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A Tale of Two Cities
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Used In
A Tale of Two Cities
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  • Don’t let your sober face elate you, however; you don’t know what it may come to.
  • It’s a gloomy thing, however, to talk about one’s own past, with the day breaking.

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  • However, father and daughter did at last appear, and Miss Pross was ready at the street door to receive them.
  • He recovered himself so quickly, however, that Mr. Lorry had doubts of his business eye.
  • They were as silent, however, as the men.
  • "But, however that may be," resumed the nephew, glancing at him with deep distrust, "I know that your diplomacy would stop me by any means, and would know no scruple as to means."
  • These, however, were only the exceptions required to prove the rule that the sparrows in the plane-tree behind the house, and the echoes in the corner before it, had their own way from Sunday morning unto Saturday night.
  • The more business he got, the greater his power seemed to grow of getting at its pith and marrow; and however late at night he sat carousing with Sydney Carton, he always had his points at his fingers’ ends in the morning.
  • Reins and whip and coachman and guard, however, in combination, had read that article of war which forbade a purpose otherwise strongly in favour of the argument, that some brute animals are endued with Reason; and the team had capitulated and returned to their duty.
  • That Providence, however, had put it into the heart of a person who was beyond fear and beyond reproach, to ferret out the nature of the prisoner’s schemes, and, struck with horror, to disclose them to his Majesty’s Chief Secretary of State and most honourable Privy Council.

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  • She said, however, that the cognac was flattered, and took up her knitting.
  • He returned no reply, but it was evident that he heard what was said, and that he thought about it, however confusedly.
  • In all other respects, however, he was so composedly himself, that Mr. Lorry determined to have the aid he sought.
  • "However, I am not going," said Charles Darnay, with a smile.
  • He left escort and escorted without saying a word, however, and went into the guard-room; meanwhile, they sat upon their horses outside the gate.
  • My dear Mr. Lorry, it is because I am a Frenchman born, that the thought (which I did not mean to utter here, however) has passed through my mind often.
  • However, let me try.
  • All things, however, were in their places; all was quiet; and he lay asleep, his white hair picturesque on the untroubled pillow, and his hands lying quiet on the coverlet.
  • That, the lofty example of this immaculate and unimpeachable witness for the Crown, to refer to whom however unworthily was an honour, had communicated itself to the prisoner’s servant, and had engendered in him a holy determination to examine his master’s table-drawers and pockets, and secrete his papers.
  • These were to the full as interested in the place, however, as if they could have commanded whole barrels of wine; and they glided from seat to seat, and from corner to corner, swallowing talk in lieu of drink, with greedy looks.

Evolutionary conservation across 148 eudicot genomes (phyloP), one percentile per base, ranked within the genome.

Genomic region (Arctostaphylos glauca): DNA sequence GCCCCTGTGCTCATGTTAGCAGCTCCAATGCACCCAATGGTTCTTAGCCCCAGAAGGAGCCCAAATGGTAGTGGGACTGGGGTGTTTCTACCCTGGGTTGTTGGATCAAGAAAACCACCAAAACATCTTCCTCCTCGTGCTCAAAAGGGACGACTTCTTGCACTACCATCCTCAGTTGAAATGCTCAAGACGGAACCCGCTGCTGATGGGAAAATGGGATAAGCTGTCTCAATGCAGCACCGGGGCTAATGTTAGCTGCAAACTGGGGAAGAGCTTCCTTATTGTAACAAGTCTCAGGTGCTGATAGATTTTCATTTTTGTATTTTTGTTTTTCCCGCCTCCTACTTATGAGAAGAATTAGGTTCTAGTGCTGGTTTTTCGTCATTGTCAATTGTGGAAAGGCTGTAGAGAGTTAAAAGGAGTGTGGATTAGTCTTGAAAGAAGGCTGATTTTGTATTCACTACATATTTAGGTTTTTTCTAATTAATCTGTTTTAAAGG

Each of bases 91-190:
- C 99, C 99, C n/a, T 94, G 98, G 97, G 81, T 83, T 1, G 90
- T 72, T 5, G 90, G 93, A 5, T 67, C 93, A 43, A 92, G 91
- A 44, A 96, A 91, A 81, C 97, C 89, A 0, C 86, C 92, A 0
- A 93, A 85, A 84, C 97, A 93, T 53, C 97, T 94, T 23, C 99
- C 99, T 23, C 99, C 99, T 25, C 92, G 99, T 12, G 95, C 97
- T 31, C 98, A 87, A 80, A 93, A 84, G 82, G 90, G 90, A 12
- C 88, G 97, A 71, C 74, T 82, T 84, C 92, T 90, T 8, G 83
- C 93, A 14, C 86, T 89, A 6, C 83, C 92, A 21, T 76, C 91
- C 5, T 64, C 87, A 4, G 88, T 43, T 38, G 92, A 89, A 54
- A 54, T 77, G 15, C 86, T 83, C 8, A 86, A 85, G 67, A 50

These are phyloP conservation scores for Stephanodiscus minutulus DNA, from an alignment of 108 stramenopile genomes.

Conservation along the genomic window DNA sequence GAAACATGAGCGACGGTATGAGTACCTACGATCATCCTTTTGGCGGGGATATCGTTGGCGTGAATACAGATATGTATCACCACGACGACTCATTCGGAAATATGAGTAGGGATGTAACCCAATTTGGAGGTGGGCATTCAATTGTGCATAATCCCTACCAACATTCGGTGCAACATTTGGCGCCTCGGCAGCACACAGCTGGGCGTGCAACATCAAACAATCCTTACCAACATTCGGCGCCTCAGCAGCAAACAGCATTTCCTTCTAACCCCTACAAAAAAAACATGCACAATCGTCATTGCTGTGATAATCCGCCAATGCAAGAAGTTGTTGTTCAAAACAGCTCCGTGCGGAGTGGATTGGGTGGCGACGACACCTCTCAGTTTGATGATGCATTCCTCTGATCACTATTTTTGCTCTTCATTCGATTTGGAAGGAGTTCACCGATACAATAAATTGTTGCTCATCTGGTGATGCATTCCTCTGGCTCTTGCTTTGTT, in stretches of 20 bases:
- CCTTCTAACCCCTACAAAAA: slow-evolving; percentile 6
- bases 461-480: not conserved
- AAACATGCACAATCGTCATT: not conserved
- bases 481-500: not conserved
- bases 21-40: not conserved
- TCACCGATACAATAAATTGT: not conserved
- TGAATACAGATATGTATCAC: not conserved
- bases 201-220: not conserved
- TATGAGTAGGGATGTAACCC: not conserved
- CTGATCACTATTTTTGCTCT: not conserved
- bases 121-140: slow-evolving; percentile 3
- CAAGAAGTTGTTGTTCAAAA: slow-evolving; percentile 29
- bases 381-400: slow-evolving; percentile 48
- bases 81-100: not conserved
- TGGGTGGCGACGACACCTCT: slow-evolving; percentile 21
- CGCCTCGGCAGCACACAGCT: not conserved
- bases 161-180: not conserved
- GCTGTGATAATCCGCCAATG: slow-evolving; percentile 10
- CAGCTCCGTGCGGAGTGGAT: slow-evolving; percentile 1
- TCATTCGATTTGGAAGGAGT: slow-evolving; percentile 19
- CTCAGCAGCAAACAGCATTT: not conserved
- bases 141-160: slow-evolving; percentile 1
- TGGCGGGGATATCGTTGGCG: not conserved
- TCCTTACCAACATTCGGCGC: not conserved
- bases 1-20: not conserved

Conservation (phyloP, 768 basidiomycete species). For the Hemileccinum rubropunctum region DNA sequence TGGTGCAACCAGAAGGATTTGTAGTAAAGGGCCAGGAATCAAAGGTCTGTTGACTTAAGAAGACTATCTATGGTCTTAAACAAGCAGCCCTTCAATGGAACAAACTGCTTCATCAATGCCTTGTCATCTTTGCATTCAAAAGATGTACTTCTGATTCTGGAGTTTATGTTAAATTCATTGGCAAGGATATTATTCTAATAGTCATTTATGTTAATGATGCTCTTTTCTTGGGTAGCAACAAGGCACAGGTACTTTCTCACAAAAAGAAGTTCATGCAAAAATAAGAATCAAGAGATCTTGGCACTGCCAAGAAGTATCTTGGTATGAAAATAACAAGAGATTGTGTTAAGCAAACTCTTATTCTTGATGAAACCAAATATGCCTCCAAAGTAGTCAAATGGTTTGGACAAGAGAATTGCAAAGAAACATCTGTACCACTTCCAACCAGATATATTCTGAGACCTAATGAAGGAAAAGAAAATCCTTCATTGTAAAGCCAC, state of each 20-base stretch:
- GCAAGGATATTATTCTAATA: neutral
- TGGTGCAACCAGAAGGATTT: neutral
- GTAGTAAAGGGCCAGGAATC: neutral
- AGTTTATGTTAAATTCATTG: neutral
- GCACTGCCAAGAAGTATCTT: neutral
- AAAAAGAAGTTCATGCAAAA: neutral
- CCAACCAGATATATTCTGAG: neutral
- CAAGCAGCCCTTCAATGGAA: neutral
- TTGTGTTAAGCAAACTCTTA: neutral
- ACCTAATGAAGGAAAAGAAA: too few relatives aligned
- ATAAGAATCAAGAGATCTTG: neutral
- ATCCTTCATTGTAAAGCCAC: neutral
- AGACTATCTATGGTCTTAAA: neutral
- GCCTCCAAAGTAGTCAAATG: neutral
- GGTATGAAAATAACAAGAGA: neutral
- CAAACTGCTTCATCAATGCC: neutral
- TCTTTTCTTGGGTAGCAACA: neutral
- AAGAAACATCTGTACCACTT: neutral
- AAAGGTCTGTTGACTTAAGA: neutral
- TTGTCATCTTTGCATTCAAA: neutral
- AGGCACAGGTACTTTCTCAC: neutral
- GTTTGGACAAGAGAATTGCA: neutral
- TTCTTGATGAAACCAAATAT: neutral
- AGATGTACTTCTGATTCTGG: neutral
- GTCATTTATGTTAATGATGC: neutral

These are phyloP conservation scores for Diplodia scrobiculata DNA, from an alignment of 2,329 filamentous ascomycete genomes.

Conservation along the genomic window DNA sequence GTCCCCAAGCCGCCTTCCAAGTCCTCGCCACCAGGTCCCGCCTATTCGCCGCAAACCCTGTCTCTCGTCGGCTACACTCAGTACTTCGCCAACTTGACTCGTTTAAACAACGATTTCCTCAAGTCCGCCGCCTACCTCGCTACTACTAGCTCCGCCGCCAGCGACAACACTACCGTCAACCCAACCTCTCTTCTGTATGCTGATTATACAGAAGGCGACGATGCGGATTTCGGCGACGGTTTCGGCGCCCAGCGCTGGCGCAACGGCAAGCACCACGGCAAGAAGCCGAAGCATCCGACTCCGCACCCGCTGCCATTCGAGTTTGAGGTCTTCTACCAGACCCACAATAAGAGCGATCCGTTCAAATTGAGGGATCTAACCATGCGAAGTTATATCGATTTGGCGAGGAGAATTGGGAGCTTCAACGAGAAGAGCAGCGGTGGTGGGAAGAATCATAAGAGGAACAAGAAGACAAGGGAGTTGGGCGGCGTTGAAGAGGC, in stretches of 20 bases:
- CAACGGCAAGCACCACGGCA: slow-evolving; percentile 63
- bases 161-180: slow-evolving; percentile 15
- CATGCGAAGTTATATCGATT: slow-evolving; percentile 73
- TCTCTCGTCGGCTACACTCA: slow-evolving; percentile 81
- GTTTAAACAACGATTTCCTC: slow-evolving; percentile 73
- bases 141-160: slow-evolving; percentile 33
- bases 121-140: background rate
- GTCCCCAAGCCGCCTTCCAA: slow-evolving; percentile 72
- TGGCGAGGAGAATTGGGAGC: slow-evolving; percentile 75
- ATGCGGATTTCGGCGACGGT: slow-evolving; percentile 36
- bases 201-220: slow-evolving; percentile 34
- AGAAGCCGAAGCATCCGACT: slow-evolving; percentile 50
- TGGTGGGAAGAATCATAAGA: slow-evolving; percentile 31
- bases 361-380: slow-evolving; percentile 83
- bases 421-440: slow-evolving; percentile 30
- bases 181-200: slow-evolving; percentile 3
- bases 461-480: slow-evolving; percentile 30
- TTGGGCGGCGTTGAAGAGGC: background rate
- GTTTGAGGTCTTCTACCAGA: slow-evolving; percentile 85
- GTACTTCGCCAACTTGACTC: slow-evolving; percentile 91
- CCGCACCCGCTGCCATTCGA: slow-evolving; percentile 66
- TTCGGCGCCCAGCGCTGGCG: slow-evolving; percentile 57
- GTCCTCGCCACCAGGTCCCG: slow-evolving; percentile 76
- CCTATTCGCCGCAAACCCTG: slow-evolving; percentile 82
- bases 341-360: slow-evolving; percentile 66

• It was so much, however, to her who received it, that she turned from Defarge to his wife, and kissed one of the hands that knitted.
  • He had got somebody to scrawl it up for him, however, who had squeezed Death in with most inappropriate difficulty.
  • He said not a word, however, and Miss Pross, exploring the depths of her reticule through her tears with great difficulty paid for her wine.
  • You are free from that misfortune, however.
  • And yet I have had the weakness, and have still the weakness, to wish you to know with what a sudden mastery you kindled me, heap of ashes that I am, into fire—a fire, however, inseparable in its nature from myself, quickening nothing, lighting nothing, doing no service, idly burning away.
  • Thus it was, however; and the last drop of blood having been extracted from the flints, and the last screw of the rack having been turned so often that its purchase crumbled, and it now turned and turned with nothing to bite, Monseigneur began to run away from a phenomenon so low and unaccountable.
  • Happily, however, there was sleep in Beauvais that night to help them out of it and they passed on once more into solitude and loneliness: jingling through the untimely cold and wet, among impoverished fields that had yielded no fruits of the earth that year, diversified by the blackened remains of burnt houses, and by the sudden emergence from ambuscade, and sharp reining up across their way, of patriot patrols on the watch on all the roads.
  • The position appeared by no means to please him, however, with an increasing rabble surrounding the coach, deriding him, making grimaces at him, and incessantly groaning and calling out: "Yah!
  • He was saying the affectionate word, however, with a far more grudging condescension and patronage than he could have shown if their relative merits and positions had been reversed (which is invariably the case, all the world over), when Mr. Cruncher, touching him on the shoulder, hoarsely and unexpectedly interposed with the following singular question: "I say!

  • There are no more uses of "however" in the book.

To see samples from other sources, click a word sense below:
as in: However, complications may... Define
despite that (Used to connect contrasting ideas. Other synonyms could include in spite of that, nevertheless, nonetheless, and on the other hand.)
as in: However much she tried... Define
to whatever degree (regardless of how much)
as in: However you do it, get it done! Define
in whatever way
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